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Bush pilot on the mend after moose attack

Posted: January 24, 2012 - 12:00am
Dorothea Taylor describes her effort to stop a moose that was stomping her husband, George Murphy, right, Monday, Jan. 22, 2012, from Providence Alaska Medical Center in Anchorage, Alaska. An agitated moose on Friday ran down and stomped Murphy, a well-known Bush pilot from Willow, but he was saved when his wife, who is 5 feet tall and weighs 97 pounds, grabbed a shovel from their pickup truck and whacked the big animal until it backed off. (AP Photo/Anchorage Daily News, Bill Roth)  Bill Roth
Bill Roth
Dorothea Taylor describes her effort to stop a moose that was stomping her husband, George Murphy, right, Monday, Jan. 22, 2012, from Providence Alaska Medical Center in Anchorage, Alaska. An agitated moose on Friday ran down and stomped Murphy, a well-known Bush pilot from Willow, but he was saved when his wife, who is 5 feet tall and weighs 97 pounds, grabbed a shovel from their pickup truck and whacked the big animal until it backed off. (AP Photo/Anchorage Daily News, Bill Roth)

ANCHORAGE — An agitated moose ran down and stomped a well-known Bush pilot from Willow, but he was saved when his wife grabbed a shovel from their pickup truck and whacked the big animal until it backed off.

George Murphy, 82, and his wife, Dorothea Taylor, 85, told the story of their recent moose encounter Sunday afternoon from Murphy’s hospital room in Anchorage, where he is recovering from gashes to his head and left leg as well as seven broken ribs. He was in good condition Monday, a hospital spokeswoman said.

The couple was at the Willow Airport around 10:30 a.m. Friday running their golden retrievers as they do almost every day. They drive along the access road in their truck and let the dogs, Fellar and King Tut, run on ahead.

When it came time to round up the dogs, Murphy told Taylor she could wait in the truck.

“Sometimes both of us go and walk the old dog back,” Taylor said. Fellar is 12 and moves slow. Tut, his son, is 3 and can run like the dickens. “But this time it was 30 below and just too darn cold out there.”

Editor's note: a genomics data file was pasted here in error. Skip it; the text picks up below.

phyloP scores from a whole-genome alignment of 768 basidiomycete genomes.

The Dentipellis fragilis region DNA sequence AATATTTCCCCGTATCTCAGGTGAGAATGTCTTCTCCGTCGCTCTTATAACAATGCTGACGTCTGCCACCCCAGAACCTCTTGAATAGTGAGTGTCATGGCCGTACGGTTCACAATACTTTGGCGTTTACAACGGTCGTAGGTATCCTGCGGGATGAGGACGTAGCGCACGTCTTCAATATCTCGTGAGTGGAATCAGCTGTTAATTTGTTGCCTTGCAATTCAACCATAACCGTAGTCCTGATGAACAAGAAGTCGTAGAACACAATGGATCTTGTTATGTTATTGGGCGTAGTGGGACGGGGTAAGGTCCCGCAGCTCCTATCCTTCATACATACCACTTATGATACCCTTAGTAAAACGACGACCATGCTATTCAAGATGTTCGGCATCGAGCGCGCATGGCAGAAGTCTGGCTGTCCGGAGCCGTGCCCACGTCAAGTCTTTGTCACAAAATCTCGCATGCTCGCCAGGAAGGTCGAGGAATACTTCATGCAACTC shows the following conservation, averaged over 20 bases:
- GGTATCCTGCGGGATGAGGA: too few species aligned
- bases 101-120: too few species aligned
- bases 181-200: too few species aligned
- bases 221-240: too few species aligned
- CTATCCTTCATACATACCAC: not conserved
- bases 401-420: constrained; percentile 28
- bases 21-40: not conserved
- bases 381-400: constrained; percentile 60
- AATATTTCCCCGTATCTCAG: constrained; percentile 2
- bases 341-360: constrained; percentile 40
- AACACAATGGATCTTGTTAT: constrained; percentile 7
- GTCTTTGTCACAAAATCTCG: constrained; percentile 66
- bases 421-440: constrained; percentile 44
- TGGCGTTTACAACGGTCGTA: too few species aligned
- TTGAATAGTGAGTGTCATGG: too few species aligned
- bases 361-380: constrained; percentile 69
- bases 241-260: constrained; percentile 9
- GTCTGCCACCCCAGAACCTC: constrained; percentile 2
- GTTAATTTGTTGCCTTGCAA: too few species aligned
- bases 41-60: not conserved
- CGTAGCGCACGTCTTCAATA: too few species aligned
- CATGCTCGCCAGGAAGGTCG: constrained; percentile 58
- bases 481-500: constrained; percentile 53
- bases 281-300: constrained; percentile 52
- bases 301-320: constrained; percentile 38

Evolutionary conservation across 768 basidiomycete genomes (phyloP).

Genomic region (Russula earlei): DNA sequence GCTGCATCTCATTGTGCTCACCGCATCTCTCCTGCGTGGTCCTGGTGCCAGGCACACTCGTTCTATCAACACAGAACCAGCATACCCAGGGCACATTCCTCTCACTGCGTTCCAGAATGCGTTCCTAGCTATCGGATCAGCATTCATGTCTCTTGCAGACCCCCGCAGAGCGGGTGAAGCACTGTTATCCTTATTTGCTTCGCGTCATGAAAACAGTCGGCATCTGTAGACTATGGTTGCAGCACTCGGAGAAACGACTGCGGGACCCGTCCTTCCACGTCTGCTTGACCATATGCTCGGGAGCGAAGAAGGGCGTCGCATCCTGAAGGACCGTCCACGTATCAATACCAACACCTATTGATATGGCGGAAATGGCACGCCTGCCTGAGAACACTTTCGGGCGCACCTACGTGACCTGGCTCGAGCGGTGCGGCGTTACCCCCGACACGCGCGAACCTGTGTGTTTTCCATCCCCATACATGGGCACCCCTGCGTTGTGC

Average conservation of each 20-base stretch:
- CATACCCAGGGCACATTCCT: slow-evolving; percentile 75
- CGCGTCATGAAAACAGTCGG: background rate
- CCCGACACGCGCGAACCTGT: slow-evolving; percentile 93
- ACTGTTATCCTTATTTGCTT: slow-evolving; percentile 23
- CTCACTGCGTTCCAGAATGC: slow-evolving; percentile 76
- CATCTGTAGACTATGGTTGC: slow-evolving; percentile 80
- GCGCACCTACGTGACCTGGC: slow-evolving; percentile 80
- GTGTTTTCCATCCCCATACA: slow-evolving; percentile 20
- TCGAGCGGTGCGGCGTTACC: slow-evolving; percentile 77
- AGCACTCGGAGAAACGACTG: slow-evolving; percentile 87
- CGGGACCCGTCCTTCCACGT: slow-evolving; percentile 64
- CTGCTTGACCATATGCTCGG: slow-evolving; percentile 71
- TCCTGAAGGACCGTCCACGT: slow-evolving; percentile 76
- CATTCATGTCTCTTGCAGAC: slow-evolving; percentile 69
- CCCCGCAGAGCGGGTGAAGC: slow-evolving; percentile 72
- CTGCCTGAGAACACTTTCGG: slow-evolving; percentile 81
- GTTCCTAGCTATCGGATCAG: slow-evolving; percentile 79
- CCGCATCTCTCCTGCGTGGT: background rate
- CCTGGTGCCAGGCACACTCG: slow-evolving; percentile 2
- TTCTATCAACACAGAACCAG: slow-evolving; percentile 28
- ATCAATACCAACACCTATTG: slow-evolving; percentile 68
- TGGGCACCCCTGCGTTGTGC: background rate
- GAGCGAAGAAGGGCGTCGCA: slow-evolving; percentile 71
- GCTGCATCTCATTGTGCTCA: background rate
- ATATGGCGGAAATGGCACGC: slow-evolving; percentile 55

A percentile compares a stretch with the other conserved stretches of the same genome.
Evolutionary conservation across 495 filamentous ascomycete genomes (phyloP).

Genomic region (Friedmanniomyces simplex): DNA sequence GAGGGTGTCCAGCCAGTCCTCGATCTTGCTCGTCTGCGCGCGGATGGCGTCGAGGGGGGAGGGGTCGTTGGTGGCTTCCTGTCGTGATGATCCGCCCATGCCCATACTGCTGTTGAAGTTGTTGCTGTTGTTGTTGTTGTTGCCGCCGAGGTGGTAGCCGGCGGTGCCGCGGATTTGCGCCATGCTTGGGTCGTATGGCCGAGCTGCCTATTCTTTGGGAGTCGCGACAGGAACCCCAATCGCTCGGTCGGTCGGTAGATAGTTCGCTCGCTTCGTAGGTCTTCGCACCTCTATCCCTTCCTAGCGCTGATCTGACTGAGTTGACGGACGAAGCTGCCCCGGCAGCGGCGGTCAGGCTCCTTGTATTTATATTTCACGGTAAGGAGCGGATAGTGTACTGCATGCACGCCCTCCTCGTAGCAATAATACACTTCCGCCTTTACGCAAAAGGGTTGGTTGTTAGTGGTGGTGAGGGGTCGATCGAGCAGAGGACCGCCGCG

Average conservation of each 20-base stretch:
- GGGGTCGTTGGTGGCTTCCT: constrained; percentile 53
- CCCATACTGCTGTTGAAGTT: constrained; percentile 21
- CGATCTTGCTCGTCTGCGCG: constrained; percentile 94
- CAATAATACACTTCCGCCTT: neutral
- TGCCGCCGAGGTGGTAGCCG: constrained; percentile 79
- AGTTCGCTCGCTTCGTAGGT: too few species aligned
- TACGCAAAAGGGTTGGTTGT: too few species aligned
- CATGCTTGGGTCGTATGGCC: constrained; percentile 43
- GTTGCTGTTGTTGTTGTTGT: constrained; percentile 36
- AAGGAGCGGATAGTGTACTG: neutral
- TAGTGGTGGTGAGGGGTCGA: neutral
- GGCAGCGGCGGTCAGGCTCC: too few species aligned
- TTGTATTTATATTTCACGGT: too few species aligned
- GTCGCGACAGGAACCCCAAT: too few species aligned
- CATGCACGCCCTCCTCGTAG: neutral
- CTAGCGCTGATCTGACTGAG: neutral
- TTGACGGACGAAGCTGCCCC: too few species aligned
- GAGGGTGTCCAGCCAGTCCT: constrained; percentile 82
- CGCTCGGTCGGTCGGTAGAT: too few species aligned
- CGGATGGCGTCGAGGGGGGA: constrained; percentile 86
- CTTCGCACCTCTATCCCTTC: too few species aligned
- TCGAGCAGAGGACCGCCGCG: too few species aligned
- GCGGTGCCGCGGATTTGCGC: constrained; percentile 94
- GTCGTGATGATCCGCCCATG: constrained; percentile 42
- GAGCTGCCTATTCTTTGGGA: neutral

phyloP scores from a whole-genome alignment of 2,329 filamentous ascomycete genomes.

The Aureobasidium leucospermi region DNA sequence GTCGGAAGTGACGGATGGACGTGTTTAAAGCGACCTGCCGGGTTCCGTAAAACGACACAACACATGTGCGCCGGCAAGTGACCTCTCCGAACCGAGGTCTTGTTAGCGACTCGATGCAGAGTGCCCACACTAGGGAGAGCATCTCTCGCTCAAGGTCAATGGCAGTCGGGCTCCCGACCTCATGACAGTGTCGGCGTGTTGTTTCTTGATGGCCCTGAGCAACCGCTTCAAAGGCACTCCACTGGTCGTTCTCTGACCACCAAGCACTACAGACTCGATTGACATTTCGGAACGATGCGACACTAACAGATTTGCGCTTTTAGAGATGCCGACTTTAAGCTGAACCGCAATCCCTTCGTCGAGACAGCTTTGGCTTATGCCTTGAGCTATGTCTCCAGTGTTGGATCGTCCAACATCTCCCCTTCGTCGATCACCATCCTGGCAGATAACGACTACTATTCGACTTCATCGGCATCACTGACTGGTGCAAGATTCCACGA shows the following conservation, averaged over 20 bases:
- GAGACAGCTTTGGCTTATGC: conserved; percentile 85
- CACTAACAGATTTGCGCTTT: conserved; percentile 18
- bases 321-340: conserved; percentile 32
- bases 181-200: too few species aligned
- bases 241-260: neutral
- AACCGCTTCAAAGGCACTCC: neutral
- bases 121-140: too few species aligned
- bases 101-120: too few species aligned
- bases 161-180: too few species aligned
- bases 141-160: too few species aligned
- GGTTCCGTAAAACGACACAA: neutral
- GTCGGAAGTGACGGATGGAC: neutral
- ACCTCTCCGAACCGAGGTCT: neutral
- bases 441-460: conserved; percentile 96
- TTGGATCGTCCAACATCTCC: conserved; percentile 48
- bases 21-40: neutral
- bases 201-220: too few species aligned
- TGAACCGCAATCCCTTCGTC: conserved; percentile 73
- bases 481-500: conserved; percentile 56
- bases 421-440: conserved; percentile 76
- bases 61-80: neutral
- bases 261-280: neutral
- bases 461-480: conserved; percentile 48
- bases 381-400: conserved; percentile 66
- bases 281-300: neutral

Murphy was hiking back to the truck with Fellar when he saw the moose up the road.

“He was way off. Jeez, he spotted me and he started to come right after me. So I was trying to get to the truck. But I didn’t make it,” Murphy told the Anchorage Daily News (http://bit.ly/yahDtF ) .

At the airport, there were no trees to duck behind. Murphy dove into the deep snow for protection. And the moose came at him.

“He started to stomp. Then he turned around and stomped again. And there was nothing I could do. I was afraid he was going to kill me.”

Murphy, a retired state construction engineer, flew for the Iditarod Trail Sled Dog Race nearly three decades, stopping only a couple of years ago. He once was the chief pilot for the race. He’s well known among mushers and pilots as well as the news crews he carried to cover the race.

He and Taylor, a retired teacher, are both familiar with wild animals. They filled their freezer with moose and caribou until they gave up hunting a couple of years back.

From inside the truck, Taylor heard the dogs barking in alarm and jumped out to investigate. At 5 feet tall and 97 pounds, she is tiny but tough. Years ago, she shot and killed a trophy size brown bear on Kodiak Island. The mount is on the wall of the home they built on 8 acres in Willow.

She saw the moose rear up and strike at something on the ground with its front hooves. She didn’t know that her husband was down or that the moose was stomping him. She couldn’t see him in the snow.

Tut was at the moose’s rear, barking and trying to nip its back legs. Fellar was standing near the moose’s front, barking like crazy too.

“I thought he was trying to kill Fellar, the old dog,” Taylor said.

Still unaware of the danger her husband was in, she yelled for him to come help her with the dogs.

On instinct, she ran to where the action was. “And the moose started after me.”

Taylor raced back to the truck but instead of jumping in for safety, she released the tailgate to look for something she could use. She grabbed a big grain shovel that they keep on hand to dig out if the truck gets stuck.

She walked back to the moose, making a racket with the shovel on the road, where the snow was hard-packed. She kept shouting for her husband to get over there and help.

Taylor took a swing at the moose and it backed off a little, but then it reared up and stomped its target again. It didn’t let up.

“So I kept hitting it some more,” Taylor said. She swung mainly at the rump but said she got in at least one good lick to the head. She knew she was too close but what could she do? Finally, the moose turned away.

“When it turned and started to go off slowly, I hit it with everything I had,” she said. Tut, the younger dog, took over and chased the moose away.

“Then I saw it wasn’t Fellar the moose was after at all. He was striking over the top of Fellar, to get George.”

Her husband was conscious and said he may have broken ribs. That was the least of it, she thought. Blood was spurting out of a deep crack in his head. The snow was crimson. She grabbed his Iditarod baseball cap, which had fallen off, and used it to try to stop the flow the blood.

She couldn’t get her husband up so she got the dogs in the truck and then ran for help.

The Willow volunteer fire department got there and stabilized Murphy. He was rushed by medical helicopter to Providence Alaska Medical Center.

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